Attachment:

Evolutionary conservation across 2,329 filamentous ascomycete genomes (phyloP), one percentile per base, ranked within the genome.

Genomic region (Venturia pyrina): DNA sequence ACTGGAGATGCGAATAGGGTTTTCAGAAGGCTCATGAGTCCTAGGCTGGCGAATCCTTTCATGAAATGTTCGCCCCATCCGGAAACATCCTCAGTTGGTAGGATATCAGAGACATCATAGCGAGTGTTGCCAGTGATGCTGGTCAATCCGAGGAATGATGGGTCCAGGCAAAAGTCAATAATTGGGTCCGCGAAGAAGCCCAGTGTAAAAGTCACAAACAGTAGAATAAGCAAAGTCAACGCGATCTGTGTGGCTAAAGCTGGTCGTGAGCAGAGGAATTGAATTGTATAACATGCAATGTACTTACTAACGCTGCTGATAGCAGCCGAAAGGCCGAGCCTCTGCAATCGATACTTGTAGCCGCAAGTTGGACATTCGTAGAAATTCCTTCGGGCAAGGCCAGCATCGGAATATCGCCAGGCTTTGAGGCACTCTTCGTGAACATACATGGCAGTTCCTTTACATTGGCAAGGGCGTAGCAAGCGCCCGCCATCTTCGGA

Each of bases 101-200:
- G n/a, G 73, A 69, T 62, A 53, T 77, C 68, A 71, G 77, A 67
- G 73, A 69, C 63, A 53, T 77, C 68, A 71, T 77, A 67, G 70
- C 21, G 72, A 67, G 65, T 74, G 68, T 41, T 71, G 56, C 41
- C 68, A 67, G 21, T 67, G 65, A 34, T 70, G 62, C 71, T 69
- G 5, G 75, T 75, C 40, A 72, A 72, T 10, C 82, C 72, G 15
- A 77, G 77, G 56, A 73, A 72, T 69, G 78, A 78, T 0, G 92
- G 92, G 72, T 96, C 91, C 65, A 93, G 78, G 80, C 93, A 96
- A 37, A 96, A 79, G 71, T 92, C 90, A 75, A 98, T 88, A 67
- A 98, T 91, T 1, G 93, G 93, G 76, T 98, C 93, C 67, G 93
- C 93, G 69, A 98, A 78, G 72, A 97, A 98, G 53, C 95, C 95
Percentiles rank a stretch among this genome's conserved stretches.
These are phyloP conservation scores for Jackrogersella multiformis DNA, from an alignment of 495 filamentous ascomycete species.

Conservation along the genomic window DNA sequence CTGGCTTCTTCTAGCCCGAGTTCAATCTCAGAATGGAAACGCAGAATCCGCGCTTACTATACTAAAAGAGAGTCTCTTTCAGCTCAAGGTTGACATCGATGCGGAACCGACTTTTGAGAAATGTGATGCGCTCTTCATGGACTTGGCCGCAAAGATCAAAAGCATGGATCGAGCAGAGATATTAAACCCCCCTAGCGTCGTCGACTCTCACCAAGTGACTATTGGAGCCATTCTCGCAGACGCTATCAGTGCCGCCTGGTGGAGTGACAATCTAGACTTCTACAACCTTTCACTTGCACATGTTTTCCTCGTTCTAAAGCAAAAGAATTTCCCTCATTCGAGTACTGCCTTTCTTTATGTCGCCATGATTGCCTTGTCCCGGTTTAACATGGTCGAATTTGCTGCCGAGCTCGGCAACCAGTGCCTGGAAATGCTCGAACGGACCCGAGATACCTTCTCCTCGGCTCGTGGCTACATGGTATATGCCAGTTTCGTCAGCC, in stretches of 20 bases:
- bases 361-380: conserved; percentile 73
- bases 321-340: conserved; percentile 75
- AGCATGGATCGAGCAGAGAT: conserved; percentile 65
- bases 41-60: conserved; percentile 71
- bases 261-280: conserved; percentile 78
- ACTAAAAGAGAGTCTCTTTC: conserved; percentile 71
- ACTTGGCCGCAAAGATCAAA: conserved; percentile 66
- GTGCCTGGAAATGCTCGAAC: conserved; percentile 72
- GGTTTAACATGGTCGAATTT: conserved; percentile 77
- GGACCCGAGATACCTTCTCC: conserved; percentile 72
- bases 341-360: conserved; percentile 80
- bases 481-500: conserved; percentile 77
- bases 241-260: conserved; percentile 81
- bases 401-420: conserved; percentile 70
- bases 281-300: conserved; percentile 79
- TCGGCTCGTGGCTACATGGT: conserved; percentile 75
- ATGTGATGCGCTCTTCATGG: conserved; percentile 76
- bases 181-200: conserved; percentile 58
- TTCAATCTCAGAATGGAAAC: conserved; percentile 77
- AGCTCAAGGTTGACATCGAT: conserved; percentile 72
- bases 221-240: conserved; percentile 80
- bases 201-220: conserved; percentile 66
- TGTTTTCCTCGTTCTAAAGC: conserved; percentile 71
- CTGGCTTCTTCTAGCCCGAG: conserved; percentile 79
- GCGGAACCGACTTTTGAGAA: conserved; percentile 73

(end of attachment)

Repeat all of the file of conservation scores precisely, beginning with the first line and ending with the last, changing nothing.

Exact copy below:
Evolutionary conservation across 2,329 filamentous ascomycete genomes (phyloP), one percentile per base, ranked within the genome.

Genomic region (Venturia pyrina): DNA sequence ACTGGAGATGCGAATAGGGTTTTCAGAAGGCTCATGAGTCCTAGGCTGGCGAATCCTTTCATGAAATGTTCGCCCCATCCGGAAACATCCTCAGTTGGTAGGATATCAGAGACATCATAGCGAGTGTTGCCAGTGATGCTGGTCAATCCGAGGAATGATGGGTCCAGGCAAAAGTCAATAATTGGGTCCGCGAAGAAGCCCAGTGTAAAAGTCACAAACAGTAGAATAAGCAAAGTCAACGCGATCTGTGTGGCTAAAGCTGGTCGTGAGCAGAGGAATTGAATTGTATAACATGCAATGTACTTACTAACGCTGCTGATAGCAGCCGAAAGGCCGAGCCTCTGCAATCGATACTTGTAGCCGCAAGTTGGACATTCGTAGAAATTCCTTCGGGCAAGGCCAGCATCGGAATATCGCCAGGCTTTGAGGCACTCTTCGTGAACATACATGGCAGTTCCTTTACATTGGCAAGGGCGTAGCAAGCGCCCGCCATCTTCGGA

Each of bases 101-200:
- G n/a, G 73, A 69, T 62, A 53, T 77, C 68, A 71, G 77, A 67
- G 73, A 69, C 63, A 53, T 77, C 68, A 71, T 77, A 67, G 70
- C 21, G 72, A 67, G 65, T 74, G 68, T 41, T 71, G 56, C 41
- C 68, A 67, G 21, T 67, G 65, A 34, T 70, G 62, C 71, T 69
- G 5, G 75, T 75, C 40, A 72, A 72, T 10, C 82, C 72, G 15
- A 77, G 77, G 56, A 73, A 72, T 69, G 78, A 78, T 0, G 92
- G 92, G 72, T 96, C 91, C 65, A 93, G 78, G 80, C 93, A 96
- A 37, A 96, A 79, G 71, T 92, C 90, A 75, A 98, T 88, A 67
- A 98, T 91, T 1, G 93, G 93, G 76, T 98, C 93, C 67, G 93
- C 93, G 69, A 98, A 78, G 72, A 97, A 98, G 53, C 95, C 95
Percentiles rank a stretch among this genome's conserved stretches.
These are phyloP conservation scores for Jackrogersella multiformis DNA, from an alignment of 495 filamentous ascomycete species.

Conservation along the genomic window DNA sequence CTGGCTTCTTCTAGCCCGAGTTCAATCTCAGAATGGAAACGCAGAATCCGCGCTTACTATACTAAAAGAGAGTCTCTTTCAGCTCAAGGTTGACATCGATGCGGAACCGACTTTTGAGAAATGTGATGCGCTCTTCATGGACTTGGCCGCAAAGATCAAAAGCATGGATCGAGCAGAGATATTAAACCCCCCTAGCGTCGTCGACTCTCACCAAGTGACTATTGGAGCCATTCTCGCAGACGCTATCAGTGCCGCCTGGTGGAGTGACAATCTAGACTTCTACAACCTTTCACTTGCACATGTTTTCCTCGTTCTAAAGCAAAAGAATTTCCCTCATTCGAGTACTGCCTTTCTTTATGTCGCCATGATTGCCTTGTCCCGGTTTAACATGGTCGAATTTGCTGCCGAGCTCGGCAACCAGTGCCTGGAAATGCTCGAACGGACCCGAGATACCTTCTCCTCGGCTCGTGGCTACATGGTATATGCCAGTTTCGTCAGCC, in stretches of 20 bases:
- bases 361-380: conserved; percentile 73
- bases 321-340: conserved; percentile 75
- AGCATGGATCGAGCAGAGAT: conserved; percentile 65
- bases 41-60: conserved; percentile 71
- bases 261-280: conserved; percentile 78
- ACTAAAAGAGAGTCTCTTTC: conserved; percentile 71
- ACTTGGCCGCAAAGATCAAA: conserved; percentile 66
- GTGCCTGGAAATGCTCGAAC: conserved; percentile 72
- GGTTTAACATGGTCGAATTT: conserved; percentile 77
- GGACCCGAGATACCTTCTCC: conserved; percentile 72
- bases 341-360: conserved; percentile 80
- bases 481-500: conserved; percentile 77
- bases 241-260: conserved; percentile 81
- bases 401-420: conserved; percentile 70
- bases 281-300: conserved; percentile 79
- TCGGCTCGTGGCTACATGGT: conserved; percentile 75
- ATGTGATGCGCTCTTCATGG: conserved; percentile 76
- bases 181-200: conserved; percentile 58
- TTCAATCTCAGAATGGAAAC: conserved; percentile 77
- AGCTCAAGGTTGACATCGAT: conserved; percentile 72
- bases 221-240: conserved; percentile 80
- bases 201-220: conserved; percentile 66
- TGTTTTCCTCGTTCTAAAGC: conserved; percentile 71
- CTGGCTTCTTCTAGCCCGAG: conserved; percentile 79
- GCGGAACCGACTTTTGAGAA: conserved; percentile 73